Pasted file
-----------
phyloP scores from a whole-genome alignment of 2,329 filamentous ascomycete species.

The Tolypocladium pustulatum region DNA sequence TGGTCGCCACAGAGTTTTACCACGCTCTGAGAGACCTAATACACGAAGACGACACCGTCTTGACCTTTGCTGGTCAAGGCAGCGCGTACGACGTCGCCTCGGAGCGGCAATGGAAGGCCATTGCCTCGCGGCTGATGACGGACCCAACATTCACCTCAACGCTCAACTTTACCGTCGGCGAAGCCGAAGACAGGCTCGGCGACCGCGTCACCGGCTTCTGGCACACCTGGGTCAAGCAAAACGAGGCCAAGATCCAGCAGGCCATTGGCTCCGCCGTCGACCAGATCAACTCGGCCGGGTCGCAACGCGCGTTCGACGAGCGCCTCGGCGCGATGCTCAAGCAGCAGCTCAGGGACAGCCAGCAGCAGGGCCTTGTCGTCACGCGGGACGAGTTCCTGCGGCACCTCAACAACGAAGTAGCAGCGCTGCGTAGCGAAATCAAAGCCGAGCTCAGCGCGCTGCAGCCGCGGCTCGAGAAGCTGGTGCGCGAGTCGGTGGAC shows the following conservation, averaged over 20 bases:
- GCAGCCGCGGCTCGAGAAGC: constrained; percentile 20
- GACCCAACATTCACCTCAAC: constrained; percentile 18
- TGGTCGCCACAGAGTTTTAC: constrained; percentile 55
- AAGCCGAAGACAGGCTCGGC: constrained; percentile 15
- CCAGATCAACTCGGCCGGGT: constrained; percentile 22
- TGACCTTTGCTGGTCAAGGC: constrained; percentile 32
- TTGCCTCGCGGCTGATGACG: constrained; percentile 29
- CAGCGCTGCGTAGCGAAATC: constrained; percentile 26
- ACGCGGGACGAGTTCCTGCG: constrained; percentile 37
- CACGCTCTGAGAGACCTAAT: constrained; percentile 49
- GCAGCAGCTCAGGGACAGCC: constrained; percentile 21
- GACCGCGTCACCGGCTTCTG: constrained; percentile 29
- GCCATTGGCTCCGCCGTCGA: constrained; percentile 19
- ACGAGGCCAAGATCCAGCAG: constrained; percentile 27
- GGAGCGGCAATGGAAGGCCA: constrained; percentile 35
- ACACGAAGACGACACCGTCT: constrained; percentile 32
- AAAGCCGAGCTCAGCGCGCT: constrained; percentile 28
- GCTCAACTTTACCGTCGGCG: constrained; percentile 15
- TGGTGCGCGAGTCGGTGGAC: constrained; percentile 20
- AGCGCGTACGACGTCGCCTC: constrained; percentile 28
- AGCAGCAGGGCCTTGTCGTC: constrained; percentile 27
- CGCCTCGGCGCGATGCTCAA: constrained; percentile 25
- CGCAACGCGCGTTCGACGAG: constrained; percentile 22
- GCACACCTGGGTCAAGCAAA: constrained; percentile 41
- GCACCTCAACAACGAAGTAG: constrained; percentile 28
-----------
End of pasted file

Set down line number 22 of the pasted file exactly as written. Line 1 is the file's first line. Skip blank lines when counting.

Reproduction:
- AGCGCGTACGACGTCGCCTC: constrained; percentile 28